The reason liberals oppose google books is that it provides a window into a world before liberalism and even without liberalism that is instantly accessible without any professors there to lecture you on how evil and exploitative that past world was. People reading google books can gain excellent insights into just how far we have come down the path of moral, intellectual, social, cutural, and political suicide. People reading google books can also appreciate that the current status quo is not “moderate”, as liberals proclaim, but radical extremism from the perspective of past decades. All of this is anathema to the liberal elites. Who knows what might happen if people had the information they needed to think for themselves? To control the past is to control the present, after all, and easy, uncontrolled access to the past is anathema to the total system of thought and behavior that is liberalism.
Evan H. replies to James P.:
While it’s true that Google Books provides a refreshing view of the world before liberalism, I don’t think that’s why liberals oppose the project. Anything published in the United States before 1923 is in the public domain, so there would be no problem for Google if they limited their scope to those works. The legal issue is that they want to publish works which are not in the public domain, and for which they certainly do not hold the copyright. Each party in the anti-Google coalition has its own motivations, of course. Amazon doesn’t want to see Google own the ebook market for orphaned works. Traditional publishers don’t want a powerful, technologically sophisticated competitor. Authors don’t want their work being used without their permission, and some academics are worried that a later challenge to Google Books will imperil fair use.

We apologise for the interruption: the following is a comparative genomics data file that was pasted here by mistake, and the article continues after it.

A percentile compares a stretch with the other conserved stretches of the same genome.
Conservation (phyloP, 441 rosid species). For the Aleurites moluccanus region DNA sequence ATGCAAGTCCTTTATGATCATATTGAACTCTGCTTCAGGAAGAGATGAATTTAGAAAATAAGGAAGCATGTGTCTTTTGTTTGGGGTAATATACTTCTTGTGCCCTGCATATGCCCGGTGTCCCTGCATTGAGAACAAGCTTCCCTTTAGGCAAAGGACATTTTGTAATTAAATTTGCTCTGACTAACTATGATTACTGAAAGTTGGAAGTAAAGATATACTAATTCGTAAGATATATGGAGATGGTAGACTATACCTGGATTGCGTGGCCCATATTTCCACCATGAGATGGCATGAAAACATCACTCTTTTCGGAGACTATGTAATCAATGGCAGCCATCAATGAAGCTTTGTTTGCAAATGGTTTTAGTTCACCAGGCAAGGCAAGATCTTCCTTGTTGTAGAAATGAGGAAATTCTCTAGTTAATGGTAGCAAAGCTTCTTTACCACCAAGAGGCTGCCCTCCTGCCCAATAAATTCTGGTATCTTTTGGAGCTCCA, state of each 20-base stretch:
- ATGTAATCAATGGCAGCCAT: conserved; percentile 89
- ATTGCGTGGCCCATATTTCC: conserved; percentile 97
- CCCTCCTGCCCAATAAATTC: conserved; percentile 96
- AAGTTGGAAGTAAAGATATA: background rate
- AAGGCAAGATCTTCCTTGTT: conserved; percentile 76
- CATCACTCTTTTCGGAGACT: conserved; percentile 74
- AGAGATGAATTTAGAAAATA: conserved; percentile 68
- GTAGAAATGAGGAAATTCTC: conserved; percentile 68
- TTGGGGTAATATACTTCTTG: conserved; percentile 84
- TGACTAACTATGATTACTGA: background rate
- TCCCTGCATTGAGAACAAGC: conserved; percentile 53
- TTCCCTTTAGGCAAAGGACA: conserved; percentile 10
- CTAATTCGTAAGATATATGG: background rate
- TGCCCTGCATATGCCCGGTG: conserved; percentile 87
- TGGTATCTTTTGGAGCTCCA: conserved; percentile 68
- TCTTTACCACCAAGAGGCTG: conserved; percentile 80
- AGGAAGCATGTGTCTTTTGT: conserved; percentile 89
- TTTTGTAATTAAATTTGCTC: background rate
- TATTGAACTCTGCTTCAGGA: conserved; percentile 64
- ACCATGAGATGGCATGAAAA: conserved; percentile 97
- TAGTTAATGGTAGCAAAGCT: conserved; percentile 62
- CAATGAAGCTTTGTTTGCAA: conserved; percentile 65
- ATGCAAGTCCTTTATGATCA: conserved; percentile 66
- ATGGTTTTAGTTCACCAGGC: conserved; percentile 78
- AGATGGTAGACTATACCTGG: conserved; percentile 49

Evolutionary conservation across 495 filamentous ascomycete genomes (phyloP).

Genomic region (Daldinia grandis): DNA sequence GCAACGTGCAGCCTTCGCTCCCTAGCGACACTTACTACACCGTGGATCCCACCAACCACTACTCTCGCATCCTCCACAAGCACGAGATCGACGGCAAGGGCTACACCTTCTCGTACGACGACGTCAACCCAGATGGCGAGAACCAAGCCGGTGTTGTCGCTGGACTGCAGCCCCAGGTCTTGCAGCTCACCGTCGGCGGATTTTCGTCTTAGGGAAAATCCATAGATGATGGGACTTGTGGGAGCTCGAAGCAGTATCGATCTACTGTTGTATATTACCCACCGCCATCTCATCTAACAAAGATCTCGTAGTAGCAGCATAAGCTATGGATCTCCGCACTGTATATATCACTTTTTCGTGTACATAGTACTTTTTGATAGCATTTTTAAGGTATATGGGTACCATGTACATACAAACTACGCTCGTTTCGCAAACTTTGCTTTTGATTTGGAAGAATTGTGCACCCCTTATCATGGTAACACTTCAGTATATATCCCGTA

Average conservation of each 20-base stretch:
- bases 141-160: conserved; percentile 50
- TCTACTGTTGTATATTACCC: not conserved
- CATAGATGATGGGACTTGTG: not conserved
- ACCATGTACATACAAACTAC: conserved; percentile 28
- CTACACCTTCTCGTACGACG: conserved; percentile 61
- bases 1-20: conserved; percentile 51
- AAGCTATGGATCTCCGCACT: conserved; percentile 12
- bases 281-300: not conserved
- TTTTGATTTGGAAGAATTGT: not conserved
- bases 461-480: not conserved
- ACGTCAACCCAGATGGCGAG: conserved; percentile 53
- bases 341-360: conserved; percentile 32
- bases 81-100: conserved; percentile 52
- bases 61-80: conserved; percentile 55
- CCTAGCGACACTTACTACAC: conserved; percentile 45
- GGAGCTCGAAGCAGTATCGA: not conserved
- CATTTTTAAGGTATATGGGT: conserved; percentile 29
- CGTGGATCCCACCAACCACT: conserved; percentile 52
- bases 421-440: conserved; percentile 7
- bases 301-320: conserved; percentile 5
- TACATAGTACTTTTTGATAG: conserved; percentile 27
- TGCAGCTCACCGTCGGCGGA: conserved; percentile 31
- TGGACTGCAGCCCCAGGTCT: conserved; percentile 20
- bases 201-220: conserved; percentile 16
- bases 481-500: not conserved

I do see the utility of the Google Books project—I think it would be amazing if there were easier access to orphaned works, and the copyright system is a mess for anything published in the 1923-1972 period. Furthermore, applying Google’s search technology to almost every book ever written is light years beyond what is available now. I just don’t see how Google can do it in a way that placates rights holders and fits within current copyright law.
Robert S. writes:
Contrary to your statement that “copyrights, at least in the USA, are all under the aegis of the government,” I believe that under U.S. law no special action is required to obtain a copyright—the author has it automatically. Wikipedia says “Some jurisdictions have required formalities to establish copyright, but most recognize copyright in any completed work, without formal registration.”
You’re right, I forgot about that.
Ken Hechtman writes:
Posted by Lawrence Auster at October 07, 2009 06:00 PM | Send
“But copyrights, at least in the USA, are all under the aegis of the government.”
Not at all. You don’t need to register anything with the government to create a copyright. It makes life easier if you do, but there’s no legal requirement. You just need to publish your work (and mailing a manuscript to yourself counts).
Have you ever heard the story of the literary rights to “Conan the Barbarian”?
Robert E. Howard wrote the Conan stories between 1931 and 1936 when he committed suicide. He sold the stories to Weird Tales Magazine for a quarter-cent a word for one-time publication. He retained the right to republish them but never imagined he could or would do so. When he died, he had a will which left all his property to his father. The literary rights weren’t specifically mentioned but were implicitly included. Howard’s father had no living relatives so he left everything to his dentist. Again, the rights weren’t specifically mentioned. The dentist left them to his niece and her aunt on the other side of the family. At this point, they were known to be worth something and were listed in the will. In the early 1950s, fantasy writer L. Sprague de Camp wanted to set himself up as the custodian of Howard’s legacy. He had to track the two women down and convince them to sell him a half-interest in the rights. He couldn’t just say “Well, I can’t figure out who owns this so I’ll just assume it’s all in the public domain.”
And that’s another problem. For all works created after 1928, we can safely assume that copyright will be extended forever. Nothing written in the last 80 years is at all likely to see its copyright expire and revert to the public domain.